Very big baits and very small hooks helped Rapala Pro Brandon Palaniuk get a huge win in Virginia on Sunday. The Bassmaster Elite Series star threw 7 ½-inch Storm® Arashi® Glide Baits and drop-shotted worms on tiny VMC® Finesse Neko Hooks to win his first-ever Bassmaster Open on the James River.
“I’ve been trying to get this monkey off my back for a while now,” Palaniuk said, noting that he’d previously made the championship round in four of five Opens on the James, but fell short of victory. “Dang, it feels good.”
“James River is a tough fishery because it’s tidal and it’s always moving up and down,” he added.
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In three days of competition, Palaniuk caught three 5-bass limits weighing a combined 53 pounds and 12 ounces, besting a field of 224 anglers that comprised other Elite Series pros and top local and regional competitors.
“I honestly believe it is sometimes harder to win an Open because the quality of local anglers,” Palaniuk said. “You’ve got really good quality people, you’ve got a bigger field.”
To best that bigger field, Palaniuk bombed tidal current seams with bigger-than-usual baits, including a 7 ½-inch Arashi Glide and an 8-inch soft-plastic boot-tail swimbait. “He observed large gizzard shad in the area and recognized that the bass were leveraging current dynamics to capture their meals,” Bassmaster.com reported. “The week’s tide schedule brought outgoing water in the morning, then a rising cycle around midday. Tides advance approximately 50 minutes each day, so the second and third rounds presented Palaniuk with a narrow window of opportunity.”
Swimming with an exaggerated motion that draws in fish from long distances, the Arashi Glide Bait delivers a consistent and stable glide action at both fast and slow retrieve speeds. Similar-looking baits often glide effectively only at one retrieve speed. Not to mention that similar baits often cost twice as much or more. But the Glide is a big-fish bait that doesn’t cost big bucks.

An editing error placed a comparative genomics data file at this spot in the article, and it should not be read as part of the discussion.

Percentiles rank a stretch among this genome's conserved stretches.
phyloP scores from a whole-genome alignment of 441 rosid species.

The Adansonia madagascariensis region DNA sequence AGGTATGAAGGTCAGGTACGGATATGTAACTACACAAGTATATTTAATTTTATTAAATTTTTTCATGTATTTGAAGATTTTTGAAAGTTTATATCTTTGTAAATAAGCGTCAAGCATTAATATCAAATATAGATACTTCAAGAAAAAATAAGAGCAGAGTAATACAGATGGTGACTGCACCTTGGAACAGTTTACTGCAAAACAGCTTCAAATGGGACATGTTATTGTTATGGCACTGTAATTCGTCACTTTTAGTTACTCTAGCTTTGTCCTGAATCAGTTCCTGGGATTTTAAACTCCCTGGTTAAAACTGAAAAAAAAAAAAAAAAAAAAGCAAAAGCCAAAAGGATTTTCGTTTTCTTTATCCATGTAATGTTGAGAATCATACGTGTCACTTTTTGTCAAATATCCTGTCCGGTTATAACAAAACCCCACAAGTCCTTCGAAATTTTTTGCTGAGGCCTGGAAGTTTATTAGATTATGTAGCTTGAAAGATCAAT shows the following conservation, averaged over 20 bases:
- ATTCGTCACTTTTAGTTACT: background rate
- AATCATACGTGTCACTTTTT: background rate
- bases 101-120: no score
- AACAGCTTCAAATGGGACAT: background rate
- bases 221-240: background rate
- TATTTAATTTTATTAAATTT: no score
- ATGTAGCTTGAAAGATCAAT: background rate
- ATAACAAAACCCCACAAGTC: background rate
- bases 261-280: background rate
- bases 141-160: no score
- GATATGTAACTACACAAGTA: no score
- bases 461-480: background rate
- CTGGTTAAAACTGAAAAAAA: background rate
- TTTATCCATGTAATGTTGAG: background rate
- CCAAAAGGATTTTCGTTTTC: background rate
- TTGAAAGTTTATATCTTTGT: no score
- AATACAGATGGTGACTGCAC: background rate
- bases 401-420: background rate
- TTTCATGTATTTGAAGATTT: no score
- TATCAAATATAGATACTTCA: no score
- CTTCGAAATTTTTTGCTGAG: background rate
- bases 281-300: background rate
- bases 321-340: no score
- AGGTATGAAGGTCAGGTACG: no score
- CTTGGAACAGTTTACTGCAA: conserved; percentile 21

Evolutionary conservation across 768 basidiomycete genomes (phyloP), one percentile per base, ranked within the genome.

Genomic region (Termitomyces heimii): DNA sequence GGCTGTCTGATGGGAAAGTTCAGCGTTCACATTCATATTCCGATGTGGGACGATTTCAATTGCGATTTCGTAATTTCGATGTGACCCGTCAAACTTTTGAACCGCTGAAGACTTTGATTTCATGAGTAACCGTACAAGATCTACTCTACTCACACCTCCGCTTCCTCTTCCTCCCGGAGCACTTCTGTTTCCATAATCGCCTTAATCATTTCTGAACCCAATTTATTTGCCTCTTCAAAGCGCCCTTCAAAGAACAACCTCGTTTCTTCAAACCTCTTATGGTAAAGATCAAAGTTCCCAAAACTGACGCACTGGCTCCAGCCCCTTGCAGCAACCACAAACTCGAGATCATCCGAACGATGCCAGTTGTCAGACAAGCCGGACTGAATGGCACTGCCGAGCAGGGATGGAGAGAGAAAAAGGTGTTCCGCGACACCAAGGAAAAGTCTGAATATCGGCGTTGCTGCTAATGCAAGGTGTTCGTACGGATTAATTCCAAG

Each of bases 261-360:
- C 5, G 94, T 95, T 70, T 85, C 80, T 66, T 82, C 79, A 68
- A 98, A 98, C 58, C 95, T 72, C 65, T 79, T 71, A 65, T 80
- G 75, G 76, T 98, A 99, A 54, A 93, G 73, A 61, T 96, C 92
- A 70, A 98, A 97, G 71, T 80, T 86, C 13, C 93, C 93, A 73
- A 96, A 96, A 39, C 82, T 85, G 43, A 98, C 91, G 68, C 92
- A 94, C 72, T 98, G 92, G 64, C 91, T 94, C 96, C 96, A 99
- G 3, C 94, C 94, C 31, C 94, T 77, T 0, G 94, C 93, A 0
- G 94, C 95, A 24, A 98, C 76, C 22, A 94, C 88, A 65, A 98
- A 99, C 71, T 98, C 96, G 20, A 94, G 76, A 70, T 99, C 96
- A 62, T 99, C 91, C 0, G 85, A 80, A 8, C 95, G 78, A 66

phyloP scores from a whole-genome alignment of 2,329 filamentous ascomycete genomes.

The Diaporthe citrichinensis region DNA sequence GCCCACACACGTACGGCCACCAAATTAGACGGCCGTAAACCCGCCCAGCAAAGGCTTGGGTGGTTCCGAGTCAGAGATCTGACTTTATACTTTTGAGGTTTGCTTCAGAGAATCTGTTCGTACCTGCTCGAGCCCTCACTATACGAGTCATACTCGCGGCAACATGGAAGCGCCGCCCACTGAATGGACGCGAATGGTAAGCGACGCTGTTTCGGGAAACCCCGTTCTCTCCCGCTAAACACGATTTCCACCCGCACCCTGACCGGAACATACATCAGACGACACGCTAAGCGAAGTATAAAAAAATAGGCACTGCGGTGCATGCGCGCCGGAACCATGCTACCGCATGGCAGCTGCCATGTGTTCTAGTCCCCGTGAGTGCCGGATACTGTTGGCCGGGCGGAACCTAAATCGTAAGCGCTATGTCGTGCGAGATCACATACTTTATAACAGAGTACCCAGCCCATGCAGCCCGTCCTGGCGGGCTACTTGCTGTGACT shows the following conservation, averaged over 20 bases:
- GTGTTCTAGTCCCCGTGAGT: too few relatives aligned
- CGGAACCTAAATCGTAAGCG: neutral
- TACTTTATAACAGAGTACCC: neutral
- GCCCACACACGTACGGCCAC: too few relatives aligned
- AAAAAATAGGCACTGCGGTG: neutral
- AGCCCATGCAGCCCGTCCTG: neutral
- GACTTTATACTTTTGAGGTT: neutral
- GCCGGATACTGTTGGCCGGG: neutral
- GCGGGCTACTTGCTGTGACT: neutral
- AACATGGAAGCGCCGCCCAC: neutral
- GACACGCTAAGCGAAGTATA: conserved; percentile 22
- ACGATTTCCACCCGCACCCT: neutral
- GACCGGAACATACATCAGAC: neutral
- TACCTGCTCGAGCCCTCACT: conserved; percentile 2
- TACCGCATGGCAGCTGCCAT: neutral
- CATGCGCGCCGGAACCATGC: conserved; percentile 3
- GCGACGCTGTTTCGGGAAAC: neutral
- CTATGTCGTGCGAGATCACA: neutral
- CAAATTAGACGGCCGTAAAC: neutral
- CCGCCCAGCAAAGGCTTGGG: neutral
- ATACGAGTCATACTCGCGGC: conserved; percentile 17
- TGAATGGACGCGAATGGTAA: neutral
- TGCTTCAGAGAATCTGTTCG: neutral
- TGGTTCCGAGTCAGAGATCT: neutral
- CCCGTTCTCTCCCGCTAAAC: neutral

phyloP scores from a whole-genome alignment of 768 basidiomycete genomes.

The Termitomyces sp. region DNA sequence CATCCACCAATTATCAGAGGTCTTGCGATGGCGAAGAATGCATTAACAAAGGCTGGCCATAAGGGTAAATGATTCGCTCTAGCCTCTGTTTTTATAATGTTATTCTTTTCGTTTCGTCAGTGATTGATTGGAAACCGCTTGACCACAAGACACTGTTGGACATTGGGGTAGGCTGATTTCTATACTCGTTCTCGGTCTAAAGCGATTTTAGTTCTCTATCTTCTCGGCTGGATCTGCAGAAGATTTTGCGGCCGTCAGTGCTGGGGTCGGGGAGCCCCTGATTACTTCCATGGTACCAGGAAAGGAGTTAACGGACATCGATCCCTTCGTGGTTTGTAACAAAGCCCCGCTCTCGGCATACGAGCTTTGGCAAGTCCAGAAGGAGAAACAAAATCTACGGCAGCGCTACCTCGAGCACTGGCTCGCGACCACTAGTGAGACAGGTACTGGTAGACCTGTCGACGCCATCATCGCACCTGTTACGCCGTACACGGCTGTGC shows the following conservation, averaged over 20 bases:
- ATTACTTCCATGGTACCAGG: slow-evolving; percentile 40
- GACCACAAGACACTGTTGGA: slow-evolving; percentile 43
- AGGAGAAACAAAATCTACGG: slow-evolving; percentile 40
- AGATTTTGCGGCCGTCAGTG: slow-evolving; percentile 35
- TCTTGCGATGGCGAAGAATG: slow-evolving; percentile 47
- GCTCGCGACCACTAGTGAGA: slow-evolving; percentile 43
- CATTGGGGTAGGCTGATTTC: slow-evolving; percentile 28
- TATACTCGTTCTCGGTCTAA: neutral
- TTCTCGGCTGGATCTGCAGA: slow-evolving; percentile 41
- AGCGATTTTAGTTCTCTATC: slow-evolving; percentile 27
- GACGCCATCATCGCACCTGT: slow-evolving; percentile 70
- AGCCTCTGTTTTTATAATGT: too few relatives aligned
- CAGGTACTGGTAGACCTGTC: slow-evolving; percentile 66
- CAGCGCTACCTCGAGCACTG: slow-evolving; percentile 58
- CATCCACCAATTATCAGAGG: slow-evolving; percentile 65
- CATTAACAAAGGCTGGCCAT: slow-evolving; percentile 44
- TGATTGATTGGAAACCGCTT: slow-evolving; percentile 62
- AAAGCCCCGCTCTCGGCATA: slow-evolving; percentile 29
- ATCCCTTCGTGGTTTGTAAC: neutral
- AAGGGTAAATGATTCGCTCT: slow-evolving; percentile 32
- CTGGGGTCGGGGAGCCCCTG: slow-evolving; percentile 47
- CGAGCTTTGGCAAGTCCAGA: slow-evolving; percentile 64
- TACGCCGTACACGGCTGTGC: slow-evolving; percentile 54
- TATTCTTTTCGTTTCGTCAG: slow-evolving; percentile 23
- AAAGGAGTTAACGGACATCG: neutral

“You have the potential to catch the fish of a lifetime on this bait – we want to help you do that,” said Palaniuk, who worked with Storm for three years to design and perfect the new swimbait. “Big baits catch big fish. Fishing an Arashi Glide is best way to catch the biggest bass in any body of water.”
With slow, three-quarter turns of his reel handle, Palaniuk can give a Glide Bait the loping, side-to-side action for which its named. He can speed his retrieve to make it “dart side-to-side super quick.”
Designed to sink slowly in a slightly head-down position, an Arashi Glide responds to the slightest line movement. A quick snap of the rod tip will spin it 180 degrees, triggering strikes. “If I see a fish following, I can spin this bait all the way around,” Palaniuk said.
The Arashi Glide is extremely stable, allowing anglers to easily create different actions with multiple retrieve methods. “This bait is, by far, the easiest glide bait to fish for guys that have never thrown one,” Palaniuk said.
When the tide was not moving water in the tournament, Palaniuk dropshotted a 6-inch, straight-tail, soft-plastic worm rigged on a No. 1 VMC Finesse Neko Rig hook and a ¼ ounce VMC Teardrop Tungsten Weight.
“I’d throw that when the tide was more slack and the fish were more neutral and not actively feeding,” he said. “I’d target isolated pieces of hard cover – wood, rocks or docks. The dropshot was key because the bottom was super, super soft, so anything on the bottom would just sink down into it. The dropshot let me present my bait above the bottom without getting down in it.”
He noted also that the James River is a highly pressured fishery and that when the tide not moving water, finesse tactics are often your best bet to get bit.
Palaniuk and other Rapala pros have previously relied on Finesse Neko Hooks to win and place high in top tournaments. Finesse Neko Hooks feature a black-nickel finish, wide gap, 3-degree offset point, resin-closed eye and a forged, long shank. They’re available in four sizes: 2, 1, 1/0 and 2/0.